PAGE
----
New and improved way to travel across 200-miles of Frank Lloyd Wright history
Architect Frank Lloyd Wright’s work can be seen across Southern Wisconsin.
MADISON, Wis. (WMTV) - The roots of America’s most iconic architect and designer, Frank Lloyd Wright, are visible across Wisconsin.
From Racine to Richland Center, both architect enthusiasts and casual visitors can use the Trail Tracker. This allows visitors to simply scan the site’s QR code along nine historic sites on a 200-mile trail as they make their way across southern Wisconsin. One of those nine sites is Taliesin, which was Wright’s home for over 50 years before he passed away in 1959.
“This was Wright’s home. He grew up here. He was a Wisconsin farm kid that went on to change architecture in America,” Executive Director of Taliesin Preservation Carrie Rodamaker said.
The Frank Lloyd Wright Trail was originally established in 2017 following the signing of legislation by Gov. Scott Walker to honor America’s most iconic architect in his home state.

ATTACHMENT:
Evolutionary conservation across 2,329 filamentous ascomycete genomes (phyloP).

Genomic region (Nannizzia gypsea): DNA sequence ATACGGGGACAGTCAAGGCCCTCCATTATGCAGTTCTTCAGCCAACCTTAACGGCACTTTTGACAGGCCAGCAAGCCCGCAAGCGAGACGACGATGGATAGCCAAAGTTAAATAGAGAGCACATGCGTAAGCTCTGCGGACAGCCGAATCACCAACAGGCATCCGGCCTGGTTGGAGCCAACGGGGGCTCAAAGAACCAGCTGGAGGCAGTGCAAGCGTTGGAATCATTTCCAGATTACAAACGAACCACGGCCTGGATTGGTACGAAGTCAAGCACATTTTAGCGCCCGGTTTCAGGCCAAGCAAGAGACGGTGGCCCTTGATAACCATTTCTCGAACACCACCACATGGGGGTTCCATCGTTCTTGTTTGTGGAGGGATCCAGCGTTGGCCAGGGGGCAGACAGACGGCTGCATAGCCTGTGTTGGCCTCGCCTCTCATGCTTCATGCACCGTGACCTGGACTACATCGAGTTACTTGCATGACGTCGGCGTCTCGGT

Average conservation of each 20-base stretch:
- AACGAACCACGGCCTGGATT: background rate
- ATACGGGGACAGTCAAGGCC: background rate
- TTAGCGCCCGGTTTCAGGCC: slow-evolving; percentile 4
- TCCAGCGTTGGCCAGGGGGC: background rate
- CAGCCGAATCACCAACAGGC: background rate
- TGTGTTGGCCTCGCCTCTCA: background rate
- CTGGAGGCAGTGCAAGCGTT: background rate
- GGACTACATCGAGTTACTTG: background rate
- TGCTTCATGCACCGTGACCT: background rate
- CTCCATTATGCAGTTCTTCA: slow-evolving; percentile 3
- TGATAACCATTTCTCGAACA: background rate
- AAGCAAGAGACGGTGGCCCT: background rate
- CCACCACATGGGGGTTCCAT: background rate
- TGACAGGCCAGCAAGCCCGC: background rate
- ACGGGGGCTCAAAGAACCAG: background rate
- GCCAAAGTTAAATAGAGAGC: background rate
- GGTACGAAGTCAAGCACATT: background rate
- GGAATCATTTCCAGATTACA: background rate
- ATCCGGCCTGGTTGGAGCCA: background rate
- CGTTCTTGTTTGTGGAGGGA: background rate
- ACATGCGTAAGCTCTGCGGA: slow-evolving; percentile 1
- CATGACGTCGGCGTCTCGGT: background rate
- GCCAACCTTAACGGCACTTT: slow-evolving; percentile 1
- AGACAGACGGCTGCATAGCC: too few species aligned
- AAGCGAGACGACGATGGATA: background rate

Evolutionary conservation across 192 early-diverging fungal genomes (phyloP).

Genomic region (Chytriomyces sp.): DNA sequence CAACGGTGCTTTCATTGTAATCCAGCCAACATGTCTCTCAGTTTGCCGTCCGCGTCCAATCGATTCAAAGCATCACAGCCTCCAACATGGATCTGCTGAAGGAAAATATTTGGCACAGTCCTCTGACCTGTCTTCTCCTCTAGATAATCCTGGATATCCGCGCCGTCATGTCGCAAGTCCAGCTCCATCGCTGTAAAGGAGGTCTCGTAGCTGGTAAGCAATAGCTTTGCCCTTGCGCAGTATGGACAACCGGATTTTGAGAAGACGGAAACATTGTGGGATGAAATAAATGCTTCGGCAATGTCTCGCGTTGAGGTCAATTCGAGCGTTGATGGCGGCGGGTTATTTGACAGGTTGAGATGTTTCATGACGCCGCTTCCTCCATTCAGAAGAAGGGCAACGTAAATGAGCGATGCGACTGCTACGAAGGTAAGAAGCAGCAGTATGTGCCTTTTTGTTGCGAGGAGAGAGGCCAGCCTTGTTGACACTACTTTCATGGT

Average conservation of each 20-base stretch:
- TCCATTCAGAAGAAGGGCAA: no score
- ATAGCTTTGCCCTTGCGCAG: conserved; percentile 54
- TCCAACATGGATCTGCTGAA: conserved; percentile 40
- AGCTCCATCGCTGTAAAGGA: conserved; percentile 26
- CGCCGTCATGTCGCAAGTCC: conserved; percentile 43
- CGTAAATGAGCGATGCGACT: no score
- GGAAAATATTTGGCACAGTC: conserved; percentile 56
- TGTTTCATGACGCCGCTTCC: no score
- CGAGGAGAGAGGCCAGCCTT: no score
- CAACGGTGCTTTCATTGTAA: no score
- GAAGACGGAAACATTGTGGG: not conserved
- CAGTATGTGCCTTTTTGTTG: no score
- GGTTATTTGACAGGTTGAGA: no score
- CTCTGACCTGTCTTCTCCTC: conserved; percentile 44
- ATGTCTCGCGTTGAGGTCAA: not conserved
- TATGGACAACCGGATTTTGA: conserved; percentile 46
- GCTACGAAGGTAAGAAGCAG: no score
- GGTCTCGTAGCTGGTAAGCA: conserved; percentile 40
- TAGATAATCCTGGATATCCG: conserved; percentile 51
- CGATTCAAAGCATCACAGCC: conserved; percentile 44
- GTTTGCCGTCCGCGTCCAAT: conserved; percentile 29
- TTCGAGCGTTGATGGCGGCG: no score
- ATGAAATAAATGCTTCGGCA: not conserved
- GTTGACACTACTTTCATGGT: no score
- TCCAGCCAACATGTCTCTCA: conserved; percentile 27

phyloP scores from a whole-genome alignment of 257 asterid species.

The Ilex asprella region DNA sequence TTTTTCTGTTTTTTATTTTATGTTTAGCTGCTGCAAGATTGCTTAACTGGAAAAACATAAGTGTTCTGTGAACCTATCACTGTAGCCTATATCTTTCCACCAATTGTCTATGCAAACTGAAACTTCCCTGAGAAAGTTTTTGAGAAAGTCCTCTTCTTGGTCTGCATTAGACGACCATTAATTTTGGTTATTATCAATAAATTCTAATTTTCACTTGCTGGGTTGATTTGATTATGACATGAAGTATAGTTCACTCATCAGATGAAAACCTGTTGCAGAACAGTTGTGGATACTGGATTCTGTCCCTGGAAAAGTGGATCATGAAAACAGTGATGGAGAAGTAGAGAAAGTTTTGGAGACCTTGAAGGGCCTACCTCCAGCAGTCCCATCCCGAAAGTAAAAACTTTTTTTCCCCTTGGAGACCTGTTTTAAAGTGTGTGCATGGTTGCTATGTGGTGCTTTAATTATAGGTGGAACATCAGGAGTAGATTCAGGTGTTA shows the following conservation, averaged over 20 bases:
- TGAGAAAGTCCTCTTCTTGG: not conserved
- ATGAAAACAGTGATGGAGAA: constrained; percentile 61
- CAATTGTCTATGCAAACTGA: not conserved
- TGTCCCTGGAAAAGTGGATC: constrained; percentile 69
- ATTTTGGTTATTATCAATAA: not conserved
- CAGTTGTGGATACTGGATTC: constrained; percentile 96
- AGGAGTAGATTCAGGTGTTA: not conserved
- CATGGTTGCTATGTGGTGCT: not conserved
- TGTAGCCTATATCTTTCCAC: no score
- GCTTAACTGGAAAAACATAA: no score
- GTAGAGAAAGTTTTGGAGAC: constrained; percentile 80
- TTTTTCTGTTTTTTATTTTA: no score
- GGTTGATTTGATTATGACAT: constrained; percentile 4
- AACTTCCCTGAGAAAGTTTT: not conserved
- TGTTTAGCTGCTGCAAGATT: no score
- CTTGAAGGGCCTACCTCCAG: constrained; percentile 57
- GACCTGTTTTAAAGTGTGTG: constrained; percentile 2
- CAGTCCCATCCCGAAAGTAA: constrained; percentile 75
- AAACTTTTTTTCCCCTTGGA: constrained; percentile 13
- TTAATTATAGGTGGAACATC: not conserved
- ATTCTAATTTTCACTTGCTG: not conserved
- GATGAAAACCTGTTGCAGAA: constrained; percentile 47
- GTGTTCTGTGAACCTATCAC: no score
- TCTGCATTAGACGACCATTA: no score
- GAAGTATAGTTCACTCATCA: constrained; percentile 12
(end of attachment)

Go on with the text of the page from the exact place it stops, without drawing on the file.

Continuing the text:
Some sites are a non-profit and might have an admission fee to support them, Rodamaker said.
“There might be an admission that you need to pay to get into these buildings but really you’re helping out because a lot of these sites are non-profits,” Rodamaker said. They need the support for their programming and for preservation so it’s a win-win all around.”
Rodamaker recommends if you want to beat the crowd, to go to these sites in May or at the end of October, as those months are the least busy.
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